Additional Resource Material for this Sunday
Ideal for catechetical and liturgical dramatization of today's gospel.
March 2 - 8th Sunday in Ordinary Time (Cycle B)
The Kind of Fasting That God Wants
††(Mt 9:14-17; Mk 2:18-22 and 4:26-29; Lk 5:33-39)
††††† In the Bible, fasting was considered a kind of human humiliation before God. It was practiced to make prayers more effective, in moments of danger and trials. The religious law specified days of fasting, during which people should refrain from eating in remembrance of the great national calamities and to ask for divine intercession. Fasting was also done as personal devotion. In Jesusí time, the practice was given even greater significance. The Pharisees and the rest of the religious fasted twice a week, on Mondays and Thursdays. John the Baptist, a truly austere prophet, must have probably inculcated the need for fasting among his disciples. That is why Matthew and Thomas appear as faithful observers of this custom in this episode. Fasting, like other religious practices, was severely criticized† by the prophets of Israel. They had become a kind of spiritual blackmail through which unjust people thought they could win God, neglecting what is essential in the religious attitude: justice. In their worship, in the use of incense and prayers, and severe forms of penitence, they sought merit before God in order to save themselves. The prophets protested against this caricature of God and religion and clearly pointed out the kind of ďfasting† that God wantsĒ: Freeing the oppressed, sharing oneís bread, opening prison doors (Is 58:1-12). Jesus certainly acknowledged this prophetic message.
††††† A mistaken notion about religion might make us believe that God loves us more or grants us more favors if we make sacrifices. Sometimes there is nothing wrong with this. When a person feels sick or is confronted with a serious problem that cannot be solved, when a person is scared, then he or she turns to heaven. Since people believe that their fate depends on God, they seek to satisfy God. Out of these beliefs come promises (pilgrimages, use of special clothes, prayers...), sacrifices (fasting, other corporal mortifications, hair shirts, flagellations...) generally these practices reflect the idea of a horrible God: God must be a sadist who is appeased by our pains, who softens only with our sufferings. This God is not the God of the Bible, not Jesusí God. Let us remember those idols of stone before which primitive people sacrificed animals so that the smell of blood would pacify their ire. The God Jesus speaks about, the God he calls ďPapaĒ does not want to see us suffering and scared; he wants to set us free, he understands and waits for us. He is a God who cannot be bought, who wants us to love him. He only asks justice and humility from us: He does not want us to feel superior nor inferior to anyone. (Mic 6:8).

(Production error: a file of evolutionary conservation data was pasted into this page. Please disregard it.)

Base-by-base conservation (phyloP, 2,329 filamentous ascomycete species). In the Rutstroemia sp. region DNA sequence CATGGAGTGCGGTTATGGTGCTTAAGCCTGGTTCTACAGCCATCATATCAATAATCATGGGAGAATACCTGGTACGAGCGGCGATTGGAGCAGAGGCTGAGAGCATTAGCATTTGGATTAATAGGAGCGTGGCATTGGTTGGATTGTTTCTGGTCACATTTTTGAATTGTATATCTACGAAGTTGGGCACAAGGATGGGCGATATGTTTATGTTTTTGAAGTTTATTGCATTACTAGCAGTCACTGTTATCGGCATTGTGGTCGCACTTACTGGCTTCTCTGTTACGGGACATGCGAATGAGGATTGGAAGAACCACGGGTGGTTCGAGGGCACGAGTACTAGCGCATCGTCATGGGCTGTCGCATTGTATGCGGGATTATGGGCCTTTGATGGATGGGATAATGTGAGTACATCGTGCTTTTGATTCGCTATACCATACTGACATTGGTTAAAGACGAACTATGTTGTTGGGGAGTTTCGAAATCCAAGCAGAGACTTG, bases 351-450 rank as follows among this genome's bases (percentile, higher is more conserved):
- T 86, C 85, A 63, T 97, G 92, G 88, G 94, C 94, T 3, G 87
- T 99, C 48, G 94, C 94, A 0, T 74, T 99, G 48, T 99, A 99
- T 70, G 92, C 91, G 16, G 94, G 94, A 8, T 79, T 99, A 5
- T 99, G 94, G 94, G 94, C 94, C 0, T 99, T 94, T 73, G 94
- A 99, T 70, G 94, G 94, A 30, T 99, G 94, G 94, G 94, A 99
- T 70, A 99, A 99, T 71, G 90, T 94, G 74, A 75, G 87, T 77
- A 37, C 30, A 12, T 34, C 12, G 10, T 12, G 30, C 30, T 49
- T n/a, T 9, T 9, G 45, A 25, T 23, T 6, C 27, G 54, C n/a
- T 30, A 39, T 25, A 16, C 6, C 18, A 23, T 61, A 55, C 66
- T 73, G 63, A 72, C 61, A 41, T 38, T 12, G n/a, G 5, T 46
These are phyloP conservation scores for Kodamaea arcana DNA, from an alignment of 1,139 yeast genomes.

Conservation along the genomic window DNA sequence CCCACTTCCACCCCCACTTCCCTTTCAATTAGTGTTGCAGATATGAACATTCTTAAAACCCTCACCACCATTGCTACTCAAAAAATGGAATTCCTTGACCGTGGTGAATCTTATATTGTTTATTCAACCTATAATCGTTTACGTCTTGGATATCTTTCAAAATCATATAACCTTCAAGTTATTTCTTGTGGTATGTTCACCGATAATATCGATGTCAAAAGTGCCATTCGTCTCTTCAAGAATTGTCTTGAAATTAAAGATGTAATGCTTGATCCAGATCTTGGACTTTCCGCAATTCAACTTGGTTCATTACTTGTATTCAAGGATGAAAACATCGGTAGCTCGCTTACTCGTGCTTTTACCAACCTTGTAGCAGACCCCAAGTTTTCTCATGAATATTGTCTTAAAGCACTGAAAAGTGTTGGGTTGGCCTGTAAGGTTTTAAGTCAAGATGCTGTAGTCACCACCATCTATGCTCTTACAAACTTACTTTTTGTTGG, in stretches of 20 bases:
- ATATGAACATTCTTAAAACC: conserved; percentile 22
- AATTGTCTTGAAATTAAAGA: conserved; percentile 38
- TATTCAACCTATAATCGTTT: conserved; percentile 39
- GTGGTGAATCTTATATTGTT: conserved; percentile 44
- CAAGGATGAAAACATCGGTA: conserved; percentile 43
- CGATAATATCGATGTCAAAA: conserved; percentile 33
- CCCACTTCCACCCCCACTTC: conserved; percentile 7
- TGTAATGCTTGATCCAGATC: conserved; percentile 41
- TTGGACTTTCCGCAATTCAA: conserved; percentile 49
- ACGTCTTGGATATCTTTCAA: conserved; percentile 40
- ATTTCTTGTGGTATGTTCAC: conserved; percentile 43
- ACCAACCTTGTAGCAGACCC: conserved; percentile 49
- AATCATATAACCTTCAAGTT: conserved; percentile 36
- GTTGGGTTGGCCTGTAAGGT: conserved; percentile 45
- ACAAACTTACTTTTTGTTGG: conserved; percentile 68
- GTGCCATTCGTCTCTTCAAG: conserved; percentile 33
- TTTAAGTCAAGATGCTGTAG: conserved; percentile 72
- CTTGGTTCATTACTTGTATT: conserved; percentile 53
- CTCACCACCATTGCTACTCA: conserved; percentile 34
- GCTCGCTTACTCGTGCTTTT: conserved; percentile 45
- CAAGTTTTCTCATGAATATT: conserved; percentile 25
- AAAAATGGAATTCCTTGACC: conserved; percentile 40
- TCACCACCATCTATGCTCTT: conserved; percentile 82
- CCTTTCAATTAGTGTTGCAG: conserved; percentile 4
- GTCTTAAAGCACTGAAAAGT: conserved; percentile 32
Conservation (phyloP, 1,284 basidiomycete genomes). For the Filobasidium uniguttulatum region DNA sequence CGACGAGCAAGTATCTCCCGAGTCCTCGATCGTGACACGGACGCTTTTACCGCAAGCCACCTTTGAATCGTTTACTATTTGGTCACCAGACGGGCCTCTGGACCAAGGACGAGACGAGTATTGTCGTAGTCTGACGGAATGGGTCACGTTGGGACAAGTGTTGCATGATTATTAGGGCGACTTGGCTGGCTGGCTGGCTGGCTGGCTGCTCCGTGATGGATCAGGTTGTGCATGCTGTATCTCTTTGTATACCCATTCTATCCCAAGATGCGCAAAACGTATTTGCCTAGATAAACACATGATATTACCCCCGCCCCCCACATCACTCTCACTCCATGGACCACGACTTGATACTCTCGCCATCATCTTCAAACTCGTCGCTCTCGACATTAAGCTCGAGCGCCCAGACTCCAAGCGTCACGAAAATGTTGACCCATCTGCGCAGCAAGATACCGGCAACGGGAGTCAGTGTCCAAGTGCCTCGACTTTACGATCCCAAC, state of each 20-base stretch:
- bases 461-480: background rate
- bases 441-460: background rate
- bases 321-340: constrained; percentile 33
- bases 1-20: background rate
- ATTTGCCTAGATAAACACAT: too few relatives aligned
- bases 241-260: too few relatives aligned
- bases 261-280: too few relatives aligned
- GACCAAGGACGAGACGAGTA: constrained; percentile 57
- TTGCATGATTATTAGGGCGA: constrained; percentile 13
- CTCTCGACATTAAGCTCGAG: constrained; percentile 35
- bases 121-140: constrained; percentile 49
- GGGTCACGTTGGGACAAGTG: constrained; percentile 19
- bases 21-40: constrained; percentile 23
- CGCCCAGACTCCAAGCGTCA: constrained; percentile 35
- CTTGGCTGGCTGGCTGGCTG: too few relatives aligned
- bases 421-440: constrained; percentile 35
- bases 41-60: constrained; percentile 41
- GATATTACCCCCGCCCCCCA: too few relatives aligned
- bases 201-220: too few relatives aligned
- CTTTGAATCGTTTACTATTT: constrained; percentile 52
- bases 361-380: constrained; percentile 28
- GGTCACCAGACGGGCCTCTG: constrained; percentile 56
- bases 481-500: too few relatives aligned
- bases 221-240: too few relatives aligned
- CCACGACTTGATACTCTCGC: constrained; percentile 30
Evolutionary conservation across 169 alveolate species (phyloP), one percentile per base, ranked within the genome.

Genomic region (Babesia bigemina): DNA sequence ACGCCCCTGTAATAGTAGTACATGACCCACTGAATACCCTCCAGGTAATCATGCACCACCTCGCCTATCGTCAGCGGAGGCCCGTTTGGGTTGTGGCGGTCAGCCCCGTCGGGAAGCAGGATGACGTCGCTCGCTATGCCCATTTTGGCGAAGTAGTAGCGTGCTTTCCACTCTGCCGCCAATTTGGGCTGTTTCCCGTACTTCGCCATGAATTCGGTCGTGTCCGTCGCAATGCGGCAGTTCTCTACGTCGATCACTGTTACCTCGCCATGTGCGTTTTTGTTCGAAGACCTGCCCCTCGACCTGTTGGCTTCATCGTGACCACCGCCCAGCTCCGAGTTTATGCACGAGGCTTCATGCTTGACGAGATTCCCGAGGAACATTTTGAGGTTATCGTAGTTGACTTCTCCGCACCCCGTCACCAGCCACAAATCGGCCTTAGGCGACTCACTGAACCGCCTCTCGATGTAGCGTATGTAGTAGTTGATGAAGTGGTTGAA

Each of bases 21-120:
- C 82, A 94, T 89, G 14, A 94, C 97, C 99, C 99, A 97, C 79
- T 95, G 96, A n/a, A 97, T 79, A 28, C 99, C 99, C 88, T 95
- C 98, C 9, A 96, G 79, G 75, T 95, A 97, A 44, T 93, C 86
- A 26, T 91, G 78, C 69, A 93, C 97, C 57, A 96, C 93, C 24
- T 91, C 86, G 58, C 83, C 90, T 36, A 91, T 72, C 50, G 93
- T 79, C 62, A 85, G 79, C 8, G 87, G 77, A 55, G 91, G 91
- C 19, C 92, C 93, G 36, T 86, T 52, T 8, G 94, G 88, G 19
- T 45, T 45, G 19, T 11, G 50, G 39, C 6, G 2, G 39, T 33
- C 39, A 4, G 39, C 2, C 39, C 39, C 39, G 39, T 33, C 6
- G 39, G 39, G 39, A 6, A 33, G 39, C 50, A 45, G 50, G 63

††††† In order to rid Thomas and Matthew and the rest of this commercial concept of merit in order to win God, Jesus tells the parable of the seed that grows alone. It is a way of telling us to be humble, that salvation does not depend on us. We go to sleep peacefully, with the assurance that God watches over our lives. This is not in contradiction with the work that God entrusts to us to change the course of history. Our work is an indispensable complement. We need to work, but not to the point of exhausting oneís self, trusting that God is most concerned that we succeed in our work. To avoid egoism, we must not worry about our fate as much as we do about the fate of our brothers and sisters.
††††† In the first Christian community, the practice of fasting was accepted as a preparation for the selection of Church leaders (Acts 13:2-3). Fasting is not mentioned in any of the letters of the apostles. Later, through the centuries in Christian civilization, the custom was imposed. One must take into account that fasting was a common practice in many Oriental religions, as a form of hygienic measure or health practice. It is believed that fasting once a week could be beneficial for the body. A lot of doctors recommend this practice even today. Abstinence (refraining from eating meat and substituting fish instead) a practice that has persisted to the present time, traces its origin more to the economic rather than the religious aspect. In the XII century, great quantities of salted fish were marketed; the fish were stored in the monasteries which had the monopoly of this product. From here came the religious law of abstinence. These are only two examples, indicating that we must always analyze and try to find out how these practices of penitence came about. Not one of them can be traced to Jesus. The message of the gospel is demanding, but not in this respect. It demands justice, equality, and freedom. Jesus brings out Godís mercy for the sinners and his special affection for the oppressed, never his fastidiousness with respect to merits that we can do. Jesus was a joyful man who was accused of being a wine drinker and a glutton by those who engaged in fasting. Jesus told us that the Kingdom of God was like a banquet, a wedding and a feast. Yes, and this is what is authentically Christian.
(Mt 9:14-17; Mk 2:18-22 and 4:26-29; Lk 5:33-39)
Taken from the book: A Certain Jesus, Vol. 1 (Chapter
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